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Update: Judge Rules Woman Must Decrypt Her Laptop for Prosecutors

"I think it's a matter of national importance."

In early January, we brought you the story of Ramona Fricosu, the Colorado woman who was fighting prosecutors who were trying to get a judge to force her to decrypt her hard drive. Prosecutors who wanted to find and retrieve evidence against her. And now the judge's decision -- which some have have called "precedent-setting" -- is in: he's forcing Fricosu to decrypt.

“I conclude that the Fifth Amendment is not implicated by requiring production of the unencrypted contents of the Toshiba Satellite M305 laptop computer,” Colorado U.S. District Judge Robert Blackburn said Monday in his ruling.

Fricosu had been arguing that being forced to do so infringed on her right against self-incrimination in a case revolving around mortgage fraud.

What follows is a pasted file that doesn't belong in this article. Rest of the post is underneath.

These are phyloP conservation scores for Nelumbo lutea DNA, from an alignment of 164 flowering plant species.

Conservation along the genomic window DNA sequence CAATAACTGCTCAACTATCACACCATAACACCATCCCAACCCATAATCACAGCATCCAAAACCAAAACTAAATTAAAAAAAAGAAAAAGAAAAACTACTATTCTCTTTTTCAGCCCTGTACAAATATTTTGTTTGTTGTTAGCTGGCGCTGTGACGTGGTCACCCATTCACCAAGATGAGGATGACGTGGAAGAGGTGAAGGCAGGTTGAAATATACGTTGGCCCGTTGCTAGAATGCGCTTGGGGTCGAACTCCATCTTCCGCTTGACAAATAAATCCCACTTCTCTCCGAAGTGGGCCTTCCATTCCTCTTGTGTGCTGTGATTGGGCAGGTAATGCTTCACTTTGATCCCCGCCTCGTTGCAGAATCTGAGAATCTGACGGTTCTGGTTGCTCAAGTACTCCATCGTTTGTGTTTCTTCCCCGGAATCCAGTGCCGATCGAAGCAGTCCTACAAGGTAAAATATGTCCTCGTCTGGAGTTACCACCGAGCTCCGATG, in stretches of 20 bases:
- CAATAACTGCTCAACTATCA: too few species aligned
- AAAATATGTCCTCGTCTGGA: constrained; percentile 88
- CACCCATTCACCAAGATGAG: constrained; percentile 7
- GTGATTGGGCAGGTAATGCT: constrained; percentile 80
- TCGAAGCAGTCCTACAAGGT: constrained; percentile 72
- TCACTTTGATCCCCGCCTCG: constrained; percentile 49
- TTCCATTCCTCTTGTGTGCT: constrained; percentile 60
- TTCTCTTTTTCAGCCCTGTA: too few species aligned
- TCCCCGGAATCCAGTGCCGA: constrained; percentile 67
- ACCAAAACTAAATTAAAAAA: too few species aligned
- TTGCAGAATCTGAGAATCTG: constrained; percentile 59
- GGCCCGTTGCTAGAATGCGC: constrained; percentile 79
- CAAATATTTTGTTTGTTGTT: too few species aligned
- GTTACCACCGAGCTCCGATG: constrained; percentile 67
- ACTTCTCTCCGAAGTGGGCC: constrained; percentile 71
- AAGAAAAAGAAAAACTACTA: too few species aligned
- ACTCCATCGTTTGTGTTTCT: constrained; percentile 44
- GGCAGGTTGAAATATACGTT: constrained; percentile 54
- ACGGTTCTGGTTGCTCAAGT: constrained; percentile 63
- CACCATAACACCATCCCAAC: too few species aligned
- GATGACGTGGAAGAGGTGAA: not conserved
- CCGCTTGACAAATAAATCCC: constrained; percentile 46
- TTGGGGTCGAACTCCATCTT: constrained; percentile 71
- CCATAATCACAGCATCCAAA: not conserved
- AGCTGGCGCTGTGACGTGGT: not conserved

But what makes this case concerning to civil rights monitors is that prosecutors are not sure if there is, for sure, evidence on the computer -- they simply suspect it. "The judge in the Colorado case said there was plenty of evidence — a jailhouse recording of the defendant — that the laptop might contain information the authorities were seeking," Wired reports.

ZDNet has more on the recording:

The laptop in question, Blackburn said, more likely than not belonged to and was used by Fricosu. The one piece of damning evidence was a jailhouse conversation Fricosu had with her ex-husband, Scott Whatcott, who also was arrested in the case. Blackburn’s ruling included a transcript of the conversation, which he said proved Fricosu owned and had access to the computer.

Blackburn also noted that the defendant had been granted immunity and that federal prosecutors would not use her act of producing the laptop’s contents in the case against her.

Fricosu has until Feb. 21 to produce an unencrypted hard drive.

Phil Dubois, Fricosu's attorney, will seek a stay in the ruling, according to Engadget, and hopefully appeal the decision.

"I think it's a matter of national importance," he explained. "It should not be treated as though it's just another day in Fourth Amendment litigation."

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